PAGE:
One ill-timed power outage can ruin a week’s worth of testing in a single stroke. In addition to disabling the device under test, power outages can also take down vital test equipment such as data recorders, load injectors, traffic generators, test bed servers and other equipment associated with the test procedure, often resulting in invalid data and causing the entire test procedure to be started all over again. Fortunately, a power redundancy solution, such as WTI’s PTS-14CM20-V Series Vertical Format Power Transfer Switch can immediately switch to a back-up power source, preventing the test procedure from being interrupted.
Posts Tagged ‘power fallback’
A viable Power Redundancy Solution helps to provide data centers, web hosting facilities, test labs and cloud hosting applications with assurance that vital network element will continue to function in the event of a power outage. Obviously, this is a very important capability in any industry that hopes to provide customers with constant, reliable access to network based services and resources.
Irvine, Ca, March 11, 2014 – WTI (www.wti.com), a leading manufacturer of automatic transfer switches, remote power management, and out-of-band console servers has announced the release of a new family of rack-mount Automatic Transfer Switches (ATS,) designed to adapt single inlet network devices for N+1 power redundancy applications.
An effective power redundancy solution is an essential part of any critical electronic application. For example, in DC powered applications in the maritime industry, power redundancy helps to ensure that devices such as RF radio controllers, navigation systems and asset tracking systems are always available when needed. In cases like this, a DC power redundancy solution improves the reliability of critical electronic devices by ensuring that devices will immediately begin to draw power from a secondary power source in the event of problems with the primary power source.
When a critical DC powered device loses power, it can sometimes cause bigger problems that would be seen if the same device lost power in an AC powered environment. The reason for this is simple: DC powered equipment is most often found in remote environments in industries such as shipping or mining, where the loss of one critical device can often bring an entire operation to a halt. Given the importance of the capabilities provided by network equipment and other electronic devices in these types of environments, a reliable solution for DC power redundancy is absolutely vital.
While power redundancy is obviously an important factor in any mission critical application, many administrators choose to do without a power redundancy solution due to the costs associated with replacing existing single power inlet devices with new dual-inlet devices. In cases like this a Power Transfer Switch (also known as an Automatic Transfer Switch) can help budget conscious managers to easily implement an effective power fallback strategy without the need to replace existing single-inlet devices.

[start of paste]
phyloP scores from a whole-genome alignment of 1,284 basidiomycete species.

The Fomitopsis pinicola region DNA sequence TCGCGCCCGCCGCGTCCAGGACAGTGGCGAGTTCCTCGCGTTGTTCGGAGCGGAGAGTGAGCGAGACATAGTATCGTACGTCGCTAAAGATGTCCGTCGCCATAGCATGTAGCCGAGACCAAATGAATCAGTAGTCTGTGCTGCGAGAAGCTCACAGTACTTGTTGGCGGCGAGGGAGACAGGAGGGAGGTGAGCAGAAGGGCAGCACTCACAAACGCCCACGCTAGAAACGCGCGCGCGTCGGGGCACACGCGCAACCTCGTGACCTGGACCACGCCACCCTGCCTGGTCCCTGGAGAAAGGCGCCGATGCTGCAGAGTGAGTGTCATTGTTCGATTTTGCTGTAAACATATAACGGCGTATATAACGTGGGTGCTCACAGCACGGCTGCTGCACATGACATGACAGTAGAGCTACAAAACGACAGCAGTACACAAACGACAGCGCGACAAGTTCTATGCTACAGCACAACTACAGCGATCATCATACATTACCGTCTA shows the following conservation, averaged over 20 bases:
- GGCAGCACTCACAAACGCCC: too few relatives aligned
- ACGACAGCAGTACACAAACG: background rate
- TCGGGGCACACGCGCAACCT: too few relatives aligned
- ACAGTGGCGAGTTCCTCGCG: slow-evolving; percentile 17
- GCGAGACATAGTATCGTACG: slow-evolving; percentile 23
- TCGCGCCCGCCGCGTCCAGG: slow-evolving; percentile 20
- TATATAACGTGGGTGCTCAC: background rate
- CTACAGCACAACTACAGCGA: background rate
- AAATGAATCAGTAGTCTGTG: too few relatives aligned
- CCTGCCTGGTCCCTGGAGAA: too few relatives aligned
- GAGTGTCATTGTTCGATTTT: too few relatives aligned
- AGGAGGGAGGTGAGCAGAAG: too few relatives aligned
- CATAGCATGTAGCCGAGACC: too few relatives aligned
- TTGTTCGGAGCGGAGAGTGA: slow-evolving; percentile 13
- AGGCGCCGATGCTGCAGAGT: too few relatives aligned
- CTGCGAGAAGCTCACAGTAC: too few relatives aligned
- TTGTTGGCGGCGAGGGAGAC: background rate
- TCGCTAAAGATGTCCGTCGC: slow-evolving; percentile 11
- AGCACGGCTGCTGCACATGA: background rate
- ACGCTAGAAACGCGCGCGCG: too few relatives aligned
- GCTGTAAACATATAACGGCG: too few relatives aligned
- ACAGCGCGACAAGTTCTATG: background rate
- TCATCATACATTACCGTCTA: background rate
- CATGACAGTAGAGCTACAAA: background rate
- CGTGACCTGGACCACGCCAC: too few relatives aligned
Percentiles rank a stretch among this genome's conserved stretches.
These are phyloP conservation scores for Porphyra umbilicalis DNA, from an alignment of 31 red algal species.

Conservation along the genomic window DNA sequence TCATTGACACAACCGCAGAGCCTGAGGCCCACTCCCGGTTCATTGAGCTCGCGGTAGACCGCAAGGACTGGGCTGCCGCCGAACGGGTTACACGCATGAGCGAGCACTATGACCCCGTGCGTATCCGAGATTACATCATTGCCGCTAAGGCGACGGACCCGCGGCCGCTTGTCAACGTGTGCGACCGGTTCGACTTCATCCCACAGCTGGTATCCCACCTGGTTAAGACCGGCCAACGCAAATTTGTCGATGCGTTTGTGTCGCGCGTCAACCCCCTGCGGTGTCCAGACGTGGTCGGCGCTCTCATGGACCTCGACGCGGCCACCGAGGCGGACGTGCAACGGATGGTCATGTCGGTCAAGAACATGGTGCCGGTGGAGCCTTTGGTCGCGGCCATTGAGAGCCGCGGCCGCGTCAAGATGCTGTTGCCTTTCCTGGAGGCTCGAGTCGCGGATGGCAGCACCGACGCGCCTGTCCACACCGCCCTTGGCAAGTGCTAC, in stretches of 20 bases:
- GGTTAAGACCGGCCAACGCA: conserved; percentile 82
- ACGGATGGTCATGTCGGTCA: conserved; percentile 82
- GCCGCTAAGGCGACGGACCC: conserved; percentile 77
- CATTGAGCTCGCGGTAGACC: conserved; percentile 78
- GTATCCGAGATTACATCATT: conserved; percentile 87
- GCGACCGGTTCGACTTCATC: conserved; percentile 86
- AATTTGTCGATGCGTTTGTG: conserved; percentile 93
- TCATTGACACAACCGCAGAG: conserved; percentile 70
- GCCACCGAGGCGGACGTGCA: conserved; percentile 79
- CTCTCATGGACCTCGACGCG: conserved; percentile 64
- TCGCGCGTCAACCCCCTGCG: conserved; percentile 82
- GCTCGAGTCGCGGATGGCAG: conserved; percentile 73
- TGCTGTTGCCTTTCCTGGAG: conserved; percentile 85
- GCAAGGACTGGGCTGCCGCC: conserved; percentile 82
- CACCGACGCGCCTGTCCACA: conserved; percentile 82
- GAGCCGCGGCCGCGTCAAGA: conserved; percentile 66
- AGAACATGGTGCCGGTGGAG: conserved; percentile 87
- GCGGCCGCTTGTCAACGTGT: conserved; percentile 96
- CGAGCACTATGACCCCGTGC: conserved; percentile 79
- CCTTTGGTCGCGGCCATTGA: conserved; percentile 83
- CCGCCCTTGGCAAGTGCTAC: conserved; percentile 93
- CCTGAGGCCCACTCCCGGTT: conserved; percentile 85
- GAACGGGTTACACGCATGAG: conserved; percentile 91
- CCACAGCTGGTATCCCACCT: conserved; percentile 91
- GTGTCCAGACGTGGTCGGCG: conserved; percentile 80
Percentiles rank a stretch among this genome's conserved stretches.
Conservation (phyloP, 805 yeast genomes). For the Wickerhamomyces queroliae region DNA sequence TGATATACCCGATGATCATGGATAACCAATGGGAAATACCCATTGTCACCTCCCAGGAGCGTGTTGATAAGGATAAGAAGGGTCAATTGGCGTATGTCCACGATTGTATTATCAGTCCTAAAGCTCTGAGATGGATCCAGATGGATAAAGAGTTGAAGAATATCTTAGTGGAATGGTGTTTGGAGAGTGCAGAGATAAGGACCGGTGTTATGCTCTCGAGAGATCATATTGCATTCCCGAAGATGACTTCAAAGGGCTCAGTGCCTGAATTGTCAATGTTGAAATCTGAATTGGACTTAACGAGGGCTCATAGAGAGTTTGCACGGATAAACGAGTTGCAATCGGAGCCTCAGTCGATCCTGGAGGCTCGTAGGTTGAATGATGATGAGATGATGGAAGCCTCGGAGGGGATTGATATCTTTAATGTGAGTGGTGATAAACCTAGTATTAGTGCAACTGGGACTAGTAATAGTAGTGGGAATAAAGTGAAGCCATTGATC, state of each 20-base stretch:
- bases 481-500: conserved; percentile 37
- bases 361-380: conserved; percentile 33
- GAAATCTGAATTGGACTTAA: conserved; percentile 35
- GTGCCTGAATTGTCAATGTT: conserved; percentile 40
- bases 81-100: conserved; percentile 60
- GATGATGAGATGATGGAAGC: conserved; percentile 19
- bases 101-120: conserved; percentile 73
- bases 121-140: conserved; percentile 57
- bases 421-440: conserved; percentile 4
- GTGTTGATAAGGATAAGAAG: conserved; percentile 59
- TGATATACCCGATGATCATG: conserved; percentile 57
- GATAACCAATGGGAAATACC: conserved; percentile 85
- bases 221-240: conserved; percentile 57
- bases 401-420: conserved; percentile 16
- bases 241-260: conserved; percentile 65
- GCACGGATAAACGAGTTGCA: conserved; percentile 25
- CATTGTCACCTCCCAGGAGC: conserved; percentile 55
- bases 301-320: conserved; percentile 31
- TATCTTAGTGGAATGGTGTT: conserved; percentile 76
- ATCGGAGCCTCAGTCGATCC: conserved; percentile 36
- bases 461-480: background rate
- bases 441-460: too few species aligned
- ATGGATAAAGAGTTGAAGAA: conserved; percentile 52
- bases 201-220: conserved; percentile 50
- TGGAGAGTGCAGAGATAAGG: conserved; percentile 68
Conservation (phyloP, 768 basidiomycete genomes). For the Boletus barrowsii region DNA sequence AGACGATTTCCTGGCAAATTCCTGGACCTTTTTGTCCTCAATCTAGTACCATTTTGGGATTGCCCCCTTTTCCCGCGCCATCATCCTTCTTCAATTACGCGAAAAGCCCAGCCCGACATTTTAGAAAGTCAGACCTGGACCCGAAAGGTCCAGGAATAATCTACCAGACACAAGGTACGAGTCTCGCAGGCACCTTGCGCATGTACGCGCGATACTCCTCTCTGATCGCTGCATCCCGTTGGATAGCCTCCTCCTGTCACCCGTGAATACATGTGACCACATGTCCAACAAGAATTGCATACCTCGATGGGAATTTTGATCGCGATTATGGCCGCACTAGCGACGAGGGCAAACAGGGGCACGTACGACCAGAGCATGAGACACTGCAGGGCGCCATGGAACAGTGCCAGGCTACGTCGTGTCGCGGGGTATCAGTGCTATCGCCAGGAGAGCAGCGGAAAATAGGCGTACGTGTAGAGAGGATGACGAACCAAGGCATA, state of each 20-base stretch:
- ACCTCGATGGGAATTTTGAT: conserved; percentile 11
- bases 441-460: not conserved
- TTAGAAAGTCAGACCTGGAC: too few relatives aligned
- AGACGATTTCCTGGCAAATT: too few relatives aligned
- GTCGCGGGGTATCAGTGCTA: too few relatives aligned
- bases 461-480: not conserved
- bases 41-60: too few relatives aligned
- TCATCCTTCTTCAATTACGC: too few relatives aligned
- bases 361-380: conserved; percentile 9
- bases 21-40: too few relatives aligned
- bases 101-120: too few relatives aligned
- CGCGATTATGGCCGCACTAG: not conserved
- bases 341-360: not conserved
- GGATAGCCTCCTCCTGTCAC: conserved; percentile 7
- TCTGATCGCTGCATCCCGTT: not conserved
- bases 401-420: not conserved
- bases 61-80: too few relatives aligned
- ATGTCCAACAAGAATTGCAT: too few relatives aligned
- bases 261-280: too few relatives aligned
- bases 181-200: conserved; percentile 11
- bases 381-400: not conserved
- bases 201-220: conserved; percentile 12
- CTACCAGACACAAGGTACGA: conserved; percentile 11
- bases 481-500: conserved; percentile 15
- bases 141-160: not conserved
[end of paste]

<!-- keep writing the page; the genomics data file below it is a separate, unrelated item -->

Irvine, Ca, May 15, 2013 – WTI (www.wti.com), a leading manufacturer of remote power management, out-of-band branch office solutions and serial console servers has announced the release of a new space-saving, vertical format automatic transfer switch, designed to provide power redundancy for single corded devices in installations where rack space is limited.
Power redundancy is an important factor for any critical network application. When your primary power supply fails, a well-planned power redundancy solution can save the day by ensuring that vital network elements can quickly fallback to a secondary power source without interfering with network communication or disrupting user access to important network services.
In this security conscious age that we live in, webcams, motion detectors and badge scanners have become increasingly common elements in most businesses and public facilities. It doesn’t matter if you’re checking ID cards, observing activity in a lobby or community space, or monitoring a building during off-hours for suspicious activity; most mission critical security applications rely on the sort of constant vigilance that can only be supplied by a monitoring device, ID scanner or electronic sensor.